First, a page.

Bart Simpson’s Treehouse of Horror #15

by Chad Nevett, Reviewer |

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Wed, September 23rd, 2009 at 8:54PM (PDT)


Who would have thought that one of this week’s best comics would be “Bart Simpson’s Treehouse of Horror” #15, this year’s annual Halloween-themed release from Bongo Comics? The reason why is pretty easy to figure out when you look at the credits page, which reads like a who’s who of the independent comics scene with “Kramers Ergot” creator Sammy Harkham as the guest editor of this year’s issue. Considering Matt Groening’s roots in and affection for the indie comics’ scene, it’s surprising it’s taken so long for this to happen. The results are fantastically funny and amusing as these creators have a lot of fun with what the “Treehouse of Horror” concept gives them license to do with the Simpsons concept.

As with the annual television episode, the “Treehouse of Horror” concept allows for stories that involve horror and parody and, basically, whatever is needed to tell the story and amuse people. The variety of stories in this issue is the advantage as some are just simple twists on standard “Simpsons” fare, while others are out there fantasies. In this case, that means a parody of “The Three Little Pigs,” a story where Moe builds himself a woman, one where Milhouse just can’t stop killing people, and a half dozen more. And every story is laugh-out-loud funny to boot.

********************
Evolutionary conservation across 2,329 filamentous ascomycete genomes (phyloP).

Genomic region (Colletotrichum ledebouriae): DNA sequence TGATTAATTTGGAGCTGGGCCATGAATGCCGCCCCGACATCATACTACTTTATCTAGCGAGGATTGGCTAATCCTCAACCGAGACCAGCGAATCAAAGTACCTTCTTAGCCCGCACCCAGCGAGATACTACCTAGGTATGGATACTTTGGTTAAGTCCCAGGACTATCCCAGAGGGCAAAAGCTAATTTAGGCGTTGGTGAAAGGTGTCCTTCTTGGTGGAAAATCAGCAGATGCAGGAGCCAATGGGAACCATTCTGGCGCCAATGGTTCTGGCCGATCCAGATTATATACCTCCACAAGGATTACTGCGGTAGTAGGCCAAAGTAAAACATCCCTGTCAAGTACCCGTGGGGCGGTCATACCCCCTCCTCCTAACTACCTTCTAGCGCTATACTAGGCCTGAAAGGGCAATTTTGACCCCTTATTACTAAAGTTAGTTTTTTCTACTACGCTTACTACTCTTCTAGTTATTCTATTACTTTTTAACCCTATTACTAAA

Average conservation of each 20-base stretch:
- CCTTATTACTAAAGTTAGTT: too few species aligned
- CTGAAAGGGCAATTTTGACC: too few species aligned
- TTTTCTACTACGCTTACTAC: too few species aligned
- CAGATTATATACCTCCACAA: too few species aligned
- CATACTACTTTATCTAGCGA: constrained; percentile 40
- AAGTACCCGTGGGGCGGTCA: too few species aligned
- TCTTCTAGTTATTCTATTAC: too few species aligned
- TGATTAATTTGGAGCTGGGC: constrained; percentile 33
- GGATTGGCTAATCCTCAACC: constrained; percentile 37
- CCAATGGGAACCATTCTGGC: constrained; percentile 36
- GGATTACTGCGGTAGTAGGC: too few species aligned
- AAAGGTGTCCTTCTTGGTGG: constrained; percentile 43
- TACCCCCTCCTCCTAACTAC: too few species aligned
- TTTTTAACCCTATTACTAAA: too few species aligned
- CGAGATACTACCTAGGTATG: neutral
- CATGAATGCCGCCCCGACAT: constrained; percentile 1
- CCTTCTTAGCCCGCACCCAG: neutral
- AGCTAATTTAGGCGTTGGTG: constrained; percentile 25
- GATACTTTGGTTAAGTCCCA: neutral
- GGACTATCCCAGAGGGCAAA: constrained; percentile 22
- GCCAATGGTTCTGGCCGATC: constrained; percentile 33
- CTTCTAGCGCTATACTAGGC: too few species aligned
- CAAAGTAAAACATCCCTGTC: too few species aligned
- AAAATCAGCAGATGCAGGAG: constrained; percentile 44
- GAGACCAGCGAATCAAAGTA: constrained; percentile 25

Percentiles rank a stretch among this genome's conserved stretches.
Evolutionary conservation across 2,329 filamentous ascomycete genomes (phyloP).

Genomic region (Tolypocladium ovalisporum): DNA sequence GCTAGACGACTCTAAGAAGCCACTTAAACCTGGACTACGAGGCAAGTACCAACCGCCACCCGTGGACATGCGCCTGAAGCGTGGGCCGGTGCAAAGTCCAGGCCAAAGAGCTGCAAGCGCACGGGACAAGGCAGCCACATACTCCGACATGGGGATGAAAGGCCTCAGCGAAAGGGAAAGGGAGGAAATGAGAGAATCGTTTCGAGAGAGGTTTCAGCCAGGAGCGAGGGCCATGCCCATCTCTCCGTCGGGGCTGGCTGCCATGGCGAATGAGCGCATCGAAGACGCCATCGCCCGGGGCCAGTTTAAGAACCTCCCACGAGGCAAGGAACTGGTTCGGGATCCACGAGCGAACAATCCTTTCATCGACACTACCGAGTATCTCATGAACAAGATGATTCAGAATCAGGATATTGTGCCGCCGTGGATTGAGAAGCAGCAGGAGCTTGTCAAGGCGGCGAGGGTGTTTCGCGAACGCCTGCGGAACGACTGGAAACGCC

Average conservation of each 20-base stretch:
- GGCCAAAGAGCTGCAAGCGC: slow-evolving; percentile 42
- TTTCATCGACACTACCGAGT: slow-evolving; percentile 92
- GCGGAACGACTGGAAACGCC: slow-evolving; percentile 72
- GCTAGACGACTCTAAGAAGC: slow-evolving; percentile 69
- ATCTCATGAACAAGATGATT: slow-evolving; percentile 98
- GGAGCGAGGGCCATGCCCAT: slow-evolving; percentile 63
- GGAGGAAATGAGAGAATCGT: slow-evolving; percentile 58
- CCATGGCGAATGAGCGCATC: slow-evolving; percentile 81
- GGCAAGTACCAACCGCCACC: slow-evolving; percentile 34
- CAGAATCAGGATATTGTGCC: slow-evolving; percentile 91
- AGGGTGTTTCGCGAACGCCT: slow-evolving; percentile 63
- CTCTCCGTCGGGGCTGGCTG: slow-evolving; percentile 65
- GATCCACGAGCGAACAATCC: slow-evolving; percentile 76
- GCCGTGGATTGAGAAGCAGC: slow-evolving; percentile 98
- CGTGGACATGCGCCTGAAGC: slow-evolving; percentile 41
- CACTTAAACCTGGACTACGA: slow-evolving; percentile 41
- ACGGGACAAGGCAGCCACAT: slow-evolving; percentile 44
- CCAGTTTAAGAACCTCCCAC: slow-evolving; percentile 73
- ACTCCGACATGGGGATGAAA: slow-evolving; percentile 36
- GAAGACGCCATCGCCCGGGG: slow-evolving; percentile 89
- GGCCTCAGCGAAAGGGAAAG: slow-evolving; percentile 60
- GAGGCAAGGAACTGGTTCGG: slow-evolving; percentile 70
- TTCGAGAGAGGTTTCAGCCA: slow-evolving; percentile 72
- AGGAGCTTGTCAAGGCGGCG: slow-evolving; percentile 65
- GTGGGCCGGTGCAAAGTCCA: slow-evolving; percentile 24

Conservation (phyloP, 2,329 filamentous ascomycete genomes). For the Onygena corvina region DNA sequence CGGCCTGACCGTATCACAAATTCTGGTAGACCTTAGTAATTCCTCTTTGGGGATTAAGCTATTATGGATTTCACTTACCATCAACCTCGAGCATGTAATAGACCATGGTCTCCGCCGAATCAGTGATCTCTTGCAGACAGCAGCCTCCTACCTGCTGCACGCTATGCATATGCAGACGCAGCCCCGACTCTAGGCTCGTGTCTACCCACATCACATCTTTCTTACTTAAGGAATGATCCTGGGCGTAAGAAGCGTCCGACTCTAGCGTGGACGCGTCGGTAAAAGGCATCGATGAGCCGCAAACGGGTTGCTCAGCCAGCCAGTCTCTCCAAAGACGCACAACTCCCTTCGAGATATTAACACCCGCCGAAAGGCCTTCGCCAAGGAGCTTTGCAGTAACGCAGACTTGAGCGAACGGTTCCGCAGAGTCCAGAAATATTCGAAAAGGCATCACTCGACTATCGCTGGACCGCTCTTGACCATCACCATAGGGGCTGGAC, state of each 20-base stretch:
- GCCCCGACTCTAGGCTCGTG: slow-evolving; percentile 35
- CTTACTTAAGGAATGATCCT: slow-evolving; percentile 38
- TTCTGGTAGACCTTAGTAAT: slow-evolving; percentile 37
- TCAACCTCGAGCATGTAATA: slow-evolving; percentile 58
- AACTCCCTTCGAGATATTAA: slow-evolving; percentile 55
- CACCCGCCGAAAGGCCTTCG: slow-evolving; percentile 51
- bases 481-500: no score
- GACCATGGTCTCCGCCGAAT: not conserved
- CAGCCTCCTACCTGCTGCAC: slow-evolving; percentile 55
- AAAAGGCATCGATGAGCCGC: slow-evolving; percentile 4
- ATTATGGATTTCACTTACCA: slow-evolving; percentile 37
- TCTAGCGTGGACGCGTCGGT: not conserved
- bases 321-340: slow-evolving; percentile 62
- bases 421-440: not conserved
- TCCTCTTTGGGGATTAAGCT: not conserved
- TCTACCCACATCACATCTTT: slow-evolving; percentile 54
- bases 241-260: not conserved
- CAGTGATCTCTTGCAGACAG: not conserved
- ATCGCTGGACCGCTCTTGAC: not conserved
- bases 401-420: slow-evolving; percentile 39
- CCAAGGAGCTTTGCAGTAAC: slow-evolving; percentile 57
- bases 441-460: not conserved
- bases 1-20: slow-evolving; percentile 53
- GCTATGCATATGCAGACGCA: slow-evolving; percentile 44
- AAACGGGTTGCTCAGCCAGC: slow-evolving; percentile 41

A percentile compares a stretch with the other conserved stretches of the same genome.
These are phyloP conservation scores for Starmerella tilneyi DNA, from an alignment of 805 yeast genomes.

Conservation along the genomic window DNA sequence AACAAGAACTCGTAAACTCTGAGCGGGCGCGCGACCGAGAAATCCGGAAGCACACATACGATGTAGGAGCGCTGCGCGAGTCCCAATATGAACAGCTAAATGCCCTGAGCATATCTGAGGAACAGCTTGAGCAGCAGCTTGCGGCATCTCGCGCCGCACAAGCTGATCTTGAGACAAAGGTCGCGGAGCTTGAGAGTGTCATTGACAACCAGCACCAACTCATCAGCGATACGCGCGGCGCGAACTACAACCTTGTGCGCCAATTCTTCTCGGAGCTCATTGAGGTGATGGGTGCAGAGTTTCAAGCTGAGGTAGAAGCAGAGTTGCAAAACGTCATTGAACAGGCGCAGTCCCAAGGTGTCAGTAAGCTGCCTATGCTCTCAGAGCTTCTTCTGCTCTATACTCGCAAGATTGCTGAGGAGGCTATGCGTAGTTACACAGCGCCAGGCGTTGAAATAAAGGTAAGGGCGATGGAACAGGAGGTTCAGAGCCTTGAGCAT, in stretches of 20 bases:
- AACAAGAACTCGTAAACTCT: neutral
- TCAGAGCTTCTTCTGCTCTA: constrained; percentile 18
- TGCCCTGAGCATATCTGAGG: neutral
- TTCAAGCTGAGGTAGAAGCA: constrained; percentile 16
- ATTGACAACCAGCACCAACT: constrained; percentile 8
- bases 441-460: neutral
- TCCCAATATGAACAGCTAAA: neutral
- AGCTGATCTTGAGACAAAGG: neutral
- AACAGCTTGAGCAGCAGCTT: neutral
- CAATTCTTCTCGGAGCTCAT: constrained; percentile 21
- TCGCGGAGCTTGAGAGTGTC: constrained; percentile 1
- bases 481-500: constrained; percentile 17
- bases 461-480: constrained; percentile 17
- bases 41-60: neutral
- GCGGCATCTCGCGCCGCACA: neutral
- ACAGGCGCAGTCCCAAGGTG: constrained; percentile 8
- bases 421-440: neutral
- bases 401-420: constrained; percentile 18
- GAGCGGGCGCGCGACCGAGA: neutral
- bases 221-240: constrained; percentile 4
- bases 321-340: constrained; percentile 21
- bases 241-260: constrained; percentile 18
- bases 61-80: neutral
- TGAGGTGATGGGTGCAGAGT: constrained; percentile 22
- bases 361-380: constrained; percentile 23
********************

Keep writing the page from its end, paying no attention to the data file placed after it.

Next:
The issue begins with Tim Hensley’s hilarious twisting of the opening credits to “The Simpsons” as the characters reflect on how they keep dreaming those same events over and over again until it comes to a horrible conclusion and the words “Don’t go home.” Matthew Thurber and Kevin Huizenga follow that up with a fantasy about a world where the economic hardship of recent times leads to total societal collapse. The art here is a nice update of the standard Simpsons look since it features the kids a little older as they try and find the best place to squat: Mr. Burns’s abandoned mansion. The story could have stuck to simple economy jokes, but goes way out there by throwing in a weird plant invasion plot that adds plenty of laughs.

Jon Vermilyea’s short “C.H.U.M.” is a nice little gag about Moleman becoming a monster thanks to toxic waste that ends unexpectedly with a Wiggum family reunion. “Mo’ Bodies Moe Problems” is a nice twist on Moe’s relationship woes with great use of Gil and Nelson for comedic effect, and probably the strip that would seem most at home as one of the segments in a “Treehouse of Horror” episode.

My personal favorite story is Ben Jones’s “Boo-tleg,” which has Apu and Sanjay kill off almost everyone in Springfield with poison bootleg candy and then replace the dead bodies with bootleg people that are hilariously wrong. Ralph’s use of bootleg shampoo leads to the obvious, but still funny joke of “This shampoo smells like real poo.” Jones’s bootleg citizens are inventive and funny as Springfield becomes a very strange place to live -— and a city where dogs are hunted for their tasty, tasty meat.

An unexpected delight, “Bart Simpson’s Treehouse of Horror” #15 is a must read if you want to spend half an hour laughing as the indie comics scene injects some much needed humor and weirdness to the concept.